KurzweilAI news made popular on October 02 2015 by Thoughtbot
1
vote
vote up
vote down
A new test that detects virtually any virus that infects people and animals has been developed at Washington University School of Medicine in St. Louis. Current tests aren’t sensitive enough to detect low virus levels or are limited to detecting only those viruses suspected of being responsible for a patient’s illness. “With this test, you
KurzweilAI news made popular on October 02 2015 by Thoughtbot
1
vote
vote up
vote down
Viruses are actually living entities that share a long evolutionary history with cells, researchers report in a study that traces viral evolution back to a time when neither viruses nor cells existed in the forms recognized today. The new findings appear in an open-access paper in the journal Science Advances. Some scientists have argued that
KurzweilAI news made popular on October 02 2015 by Thoughtbot
1
vote
vote up
vote down
(Toyohashi University of Technology) Toyohashi Tech researchers in cooperation with researchers at the National Institute of Technology, Kurume College have demonstrated the formation of composite nanoparticles of luminescent ZnO quantum dots and polymer by dispersion polymerization in supercritical CO2. Embedding quantum dots in polymeric matrices enhances their stability and prevents agglomeration. This research shows that the supercritical-flui... More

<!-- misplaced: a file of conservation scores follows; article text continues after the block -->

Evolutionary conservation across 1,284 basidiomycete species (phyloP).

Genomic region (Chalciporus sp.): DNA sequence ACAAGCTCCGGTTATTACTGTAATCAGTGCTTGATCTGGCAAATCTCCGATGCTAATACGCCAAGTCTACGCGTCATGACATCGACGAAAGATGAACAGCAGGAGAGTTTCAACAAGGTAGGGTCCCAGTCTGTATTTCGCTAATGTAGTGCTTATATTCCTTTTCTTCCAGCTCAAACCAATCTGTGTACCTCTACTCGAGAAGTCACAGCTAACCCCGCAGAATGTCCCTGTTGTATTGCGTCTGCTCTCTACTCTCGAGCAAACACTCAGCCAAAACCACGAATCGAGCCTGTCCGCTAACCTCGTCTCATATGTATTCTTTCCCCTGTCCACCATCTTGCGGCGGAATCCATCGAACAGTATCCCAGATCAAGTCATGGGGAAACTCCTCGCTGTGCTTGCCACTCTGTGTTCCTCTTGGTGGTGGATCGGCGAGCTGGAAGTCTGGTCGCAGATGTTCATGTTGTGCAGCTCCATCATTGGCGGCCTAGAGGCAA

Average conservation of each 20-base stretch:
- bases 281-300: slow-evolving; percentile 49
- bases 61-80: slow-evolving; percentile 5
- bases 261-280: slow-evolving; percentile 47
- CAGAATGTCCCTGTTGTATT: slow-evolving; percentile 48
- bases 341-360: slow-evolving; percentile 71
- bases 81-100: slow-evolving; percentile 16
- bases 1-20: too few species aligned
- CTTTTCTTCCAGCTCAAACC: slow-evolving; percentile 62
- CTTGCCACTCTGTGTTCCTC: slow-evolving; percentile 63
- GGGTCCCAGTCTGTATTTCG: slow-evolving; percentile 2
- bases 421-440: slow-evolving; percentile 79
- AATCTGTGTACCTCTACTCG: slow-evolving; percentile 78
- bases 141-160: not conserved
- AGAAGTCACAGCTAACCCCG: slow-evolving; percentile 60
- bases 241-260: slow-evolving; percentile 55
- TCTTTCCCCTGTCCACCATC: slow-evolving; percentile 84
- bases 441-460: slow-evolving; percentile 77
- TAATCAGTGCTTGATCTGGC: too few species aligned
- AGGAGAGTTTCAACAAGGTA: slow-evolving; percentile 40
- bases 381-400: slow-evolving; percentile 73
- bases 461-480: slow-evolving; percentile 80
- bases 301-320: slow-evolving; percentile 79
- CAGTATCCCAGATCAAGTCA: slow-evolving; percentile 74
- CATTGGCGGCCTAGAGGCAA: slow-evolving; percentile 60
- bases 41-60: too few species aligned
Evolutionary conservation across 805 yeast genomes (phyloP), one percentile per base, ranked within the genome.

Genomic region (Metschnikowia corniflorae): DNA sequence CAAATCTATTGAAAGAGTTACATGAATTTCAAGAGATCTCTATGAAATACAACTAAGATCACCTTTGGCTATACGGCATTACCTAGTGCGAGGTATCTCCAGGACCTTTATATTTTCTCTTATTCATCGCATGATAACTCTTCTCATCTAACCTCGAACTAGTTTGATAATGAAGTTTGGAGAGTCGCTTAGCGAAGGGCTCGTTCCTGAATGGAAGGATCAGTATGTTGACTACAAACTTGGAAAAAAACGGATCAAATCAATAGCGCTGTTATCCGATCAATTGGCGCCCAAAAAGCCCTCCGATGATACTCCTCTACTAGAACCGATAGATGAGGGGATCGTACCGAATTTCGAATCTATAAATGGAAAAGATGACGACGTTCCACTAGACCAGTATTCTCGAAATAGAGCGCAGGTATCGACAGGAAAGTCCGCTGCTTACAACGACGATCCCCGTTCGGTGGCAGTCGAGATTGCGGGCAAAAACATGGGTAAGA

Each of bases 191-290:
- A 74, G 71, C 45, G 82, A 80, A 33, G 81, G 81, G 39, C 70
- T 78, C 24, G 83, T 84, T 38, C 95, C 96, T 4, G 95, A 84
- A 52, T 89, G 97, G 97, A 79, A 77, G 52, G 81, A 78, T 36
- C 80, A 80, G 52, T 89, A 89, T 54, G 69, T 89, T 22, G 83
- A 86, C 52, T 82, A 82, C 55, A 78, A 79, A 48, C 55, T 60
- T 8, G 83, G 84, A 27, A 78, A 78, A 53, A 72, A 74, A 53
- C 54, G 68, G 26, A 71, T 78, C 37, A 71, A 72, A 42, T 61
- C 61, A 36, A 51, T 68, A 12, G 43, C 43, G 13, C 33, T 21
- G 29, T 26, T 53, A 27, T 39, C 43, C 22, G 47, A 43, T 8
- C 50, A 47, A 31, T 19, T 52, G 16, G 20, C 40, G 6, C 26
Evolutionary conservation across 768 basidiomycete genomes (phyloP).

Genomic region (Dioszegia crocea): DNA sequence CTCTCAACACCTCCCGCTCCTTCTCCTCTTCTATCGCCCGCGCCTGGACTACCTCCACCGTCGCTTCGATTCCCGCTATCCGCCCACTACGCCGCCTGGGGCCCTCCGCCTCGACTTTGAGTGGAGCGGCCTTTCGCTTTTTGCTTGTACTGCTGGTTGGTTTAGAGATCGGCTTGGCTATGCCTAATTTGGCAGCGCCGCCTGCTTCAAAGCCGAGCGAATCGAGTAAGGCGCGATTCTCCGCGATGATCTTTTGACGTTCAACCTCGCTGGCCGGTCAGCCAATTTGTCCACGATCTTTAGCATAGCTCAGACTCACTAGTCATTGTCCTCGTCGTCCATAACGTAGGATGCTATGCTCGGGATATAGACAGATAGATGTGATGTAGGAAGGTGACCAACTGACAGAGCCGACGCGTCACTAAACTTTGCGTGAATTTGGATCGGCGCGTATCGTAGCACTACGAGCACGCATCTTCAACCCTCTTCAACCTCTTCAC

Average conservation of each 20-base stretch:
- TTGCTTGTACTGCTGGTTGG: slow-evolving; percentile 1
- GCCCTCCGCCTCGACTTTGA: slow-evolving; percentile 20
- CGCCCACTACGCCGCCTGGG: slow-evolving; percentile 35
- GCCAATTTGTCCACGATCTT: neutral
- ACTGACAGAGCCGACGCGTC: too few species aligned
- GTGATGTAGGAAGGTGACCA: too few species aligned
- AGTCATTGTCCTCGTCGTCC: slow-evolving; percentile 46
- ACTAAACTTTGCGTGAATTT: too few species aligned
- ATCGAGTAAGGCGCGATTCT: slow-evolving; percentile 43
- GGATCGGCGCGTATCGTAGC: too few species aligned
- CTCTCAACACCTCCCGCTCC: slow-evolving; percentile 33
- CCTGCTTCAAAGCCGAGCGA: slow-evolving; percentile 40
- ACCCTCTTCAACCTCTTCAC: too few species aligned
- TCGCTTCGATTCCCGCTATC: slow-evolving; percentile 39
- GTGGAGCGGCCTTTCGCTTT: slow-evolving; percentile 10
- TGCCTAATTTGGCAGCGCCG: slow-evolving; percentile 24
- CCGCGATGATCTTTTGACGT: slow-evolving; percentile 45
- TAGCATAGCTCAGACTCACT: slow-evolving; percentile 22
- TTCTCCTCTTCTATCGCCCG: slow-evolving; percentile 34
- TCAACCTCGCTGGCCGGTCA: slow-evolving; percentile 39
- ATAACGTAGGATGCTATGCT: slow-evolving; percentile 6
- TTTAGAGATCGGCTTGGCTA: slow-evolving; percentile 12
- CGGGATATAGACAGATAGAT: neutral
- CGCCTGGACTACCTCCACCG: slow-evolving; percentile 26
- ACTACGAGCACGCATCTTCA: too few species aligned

Eurekalert.org news made popular on October 02 2015 by Thoughtbot
1
vote
vote up
vote down
(University of Southern California) The US Department of Energy has awarded an $8 million grant to USC Viterbi to create a center to pioneer discoveries in nanomaterials.
Eurekalert.org news made popular on October 02 2015 by Thoughtbot
1
vote
vote up
vote down
Researchers at Queen Mary University of London (QMUL) have developed a new bioinspired process using self-assembling organic molecules that can develop into complex tubular tissue-like structures. The process could lead to creating synthetic tissues that emulate veins, arteries, or even the blood-brain barrier, and that exhibit dynamic behaviors found in biological tissues like growth, morphogenesis,
KurzweilAI news made popular on October 01 2015 by Thoughtbot
1
vote
vote up
vote down
A new procedure that can mimic the complex fine structure of biological composite materials, such as teeth or seashells, has been developed by ETH Zurich researchers. It could allow for creating synthetic materials that are as hard and tough as their natural counterparts. The secret of these hard natural biomaterials is in their unique fine
KurzweilAI news made popular on October 01 2015 by Thoughtbot
More News: Previous page
Previous
Next
Next page

Thoughtware.TV © 2006-2017
Help empower human understanding by contributing news on humanity's scientific enlightenment and technological progress